There's strong evidence that another way to get contraceptive pills could be hugely beneficial, a new study finds. Making oral contraceptive pills available over the counter— for adult women and teenagers— would have a great number of benefits without any demonstrable drawbacks, says research in the Journal of Adolescent Health.
The team, lead by researchers from Johns Hopkins, studied a huge range of available data, especially its relationship to teen contraceptive use. They looked at data on the safety and effectiveness of oral contraceptives, pregnancy risk, teen ability to use oral contraceptives correctly, teen decision-making skills in relationship to contraception, how it could impact sexual behavior, and how over-the-counter access would affect counseling opportunities.
"Our paper focuses on whether teens should be treated differently from other women with regard to over-the-counter access to oral contraceptive pills. We concluded that there is no scientific rationale for treating teens differently from other women," Krishna Upadhya, M.D., M.P.H., assistant professor of pediatrics at the Johns Hopkins University School of Medicine and the paper’s lead author, tells Bustle.
"Up till now, no one has submitted an application to the FDA to make the switch. Recently, however, a pharmaceutical company did announce a partnership with Ibis Reproductive Health to start the FDA process so an over-the-counter oral contraceptive may become available in the United States in the future." It could be a total game-changer, especially if it was made available for to teenagers.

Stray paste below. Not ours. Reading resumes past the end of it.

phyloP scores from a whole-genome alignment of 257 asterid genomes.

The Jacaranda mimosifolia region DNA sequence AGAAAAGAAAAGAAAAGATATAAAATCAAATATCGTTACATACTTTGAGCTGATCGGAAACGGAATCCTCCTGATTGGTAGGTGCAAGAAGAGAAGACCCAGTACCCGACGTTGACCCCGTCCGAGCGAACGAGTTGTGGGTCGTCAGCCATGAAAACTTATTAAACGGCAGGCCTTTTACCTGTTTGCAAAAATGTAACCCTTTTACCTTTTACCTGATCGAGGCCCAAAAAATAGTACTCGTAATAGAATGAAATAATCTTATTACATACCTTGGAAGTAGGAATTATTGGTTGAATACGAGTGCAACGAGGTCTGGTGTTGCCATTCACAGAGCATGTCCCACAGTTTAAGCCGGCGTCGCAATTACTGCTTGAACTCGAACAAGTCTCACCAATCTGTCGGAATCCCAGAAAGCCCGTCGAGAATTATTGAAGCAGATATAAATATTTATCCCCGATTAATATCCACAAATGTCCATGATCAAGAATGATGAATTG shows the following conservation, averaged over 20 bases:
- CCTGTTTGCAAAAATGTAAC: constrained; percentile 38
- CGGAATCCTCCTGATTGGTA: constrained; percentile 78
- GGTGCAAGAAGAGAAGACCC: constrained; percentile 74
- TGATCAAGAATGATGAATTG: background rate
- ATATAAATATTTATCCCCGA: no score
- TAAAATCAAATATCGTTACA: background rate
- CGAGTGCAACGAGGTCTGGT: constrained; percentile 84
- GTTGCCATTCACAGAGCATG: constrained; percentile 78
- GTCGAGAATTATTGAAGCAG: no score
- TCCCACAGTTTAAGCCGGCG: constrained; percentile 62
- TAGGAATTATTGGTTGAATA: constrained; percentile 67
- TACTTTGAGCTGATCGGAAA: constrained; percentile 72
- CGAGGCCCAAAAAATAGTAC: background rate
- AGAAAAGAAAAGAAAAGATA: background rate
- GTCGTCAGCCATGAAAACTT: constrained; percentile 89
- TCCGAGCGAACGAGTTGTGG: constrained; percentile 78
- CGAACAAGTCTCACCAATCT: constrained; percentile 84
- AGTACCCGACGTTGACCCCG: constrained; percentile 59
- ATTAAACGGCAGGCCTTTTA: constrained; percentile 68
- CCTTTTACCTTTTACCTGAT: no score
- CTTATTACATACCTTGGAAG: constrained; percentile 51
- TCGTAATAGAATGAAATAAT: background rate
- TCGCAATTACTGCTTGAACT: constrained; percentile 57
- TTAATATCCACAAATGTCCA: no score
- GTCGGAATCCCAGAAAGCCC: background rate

"I am very concerned about many teens and women losing access to essential healthcare services, including contraception, as a result of proposals such as the American Health Care Act."
Personally, it would have saved a lot of awkward and confused phone calls to my doctor when I was a teenager— and for a lot of my friends as well. I didn't have a single friend who wasn't having sex because they couldn't get the pill, I just had friends who weren't having safe sex because of it.
Overall, they found that there is “no scientific rationale” for restricting over-the-counter birth control based on age. Concerns are, as they always are, about the behavioral consequences of giving teens access to over-the-counter birth control. There seems to be this fear that giving teenagers birth control access would mean that they would suddenly start engaging in risky behavior— or just having a lot more sex. But teens have sex. That's just a fact. The Center for Disease Control and Prevention has found that the average age to lose your virginity is 17. And a lot of teenagers have sex younger than that. This research shows that access to birth control wouldn't make teens more sexually active, it would just make the sex safer.
And with the current political climate around contraceptives and potential defunding of Planned Parenthood, this data couldn't come at a more pertinent time. "While I am not an expert on politics, as a physician who provides reproductive healthcare, I am very concerned about many teens and women losing access to essential health care services, including contraception, as a result of proposals such as the American Health Care Act," Upadhya says. "Over-the-counter contraception would provide one effective contraceptive option for women who aren't able to access a clinic or don't have insurance."
"Over-the-counter status won't solve the access problem, however, unless women can afford the product"
That being said, however, there are would still be huge barriers that need to be dealt with. "Over-the-counter status won't solve the access problem, however, unless women can afford the product," Upadhya says. "Additionally, while oral contraceptive pills are safe and effective, many women may prefer other contraceptive methods, including implants or IUDs which will still require a clinic visit. Continued funding for family planning clinics and insurance coverage for contraception will remain critical to ensuring access to contraception."
There are still big problems around getting affordable, easy access to contraceptives. But admitting that teens have sex and are already making big decisions about their bodies is the first step towards giving them the sexually health autonomy they deserve — and hopefully making them healthier in the process.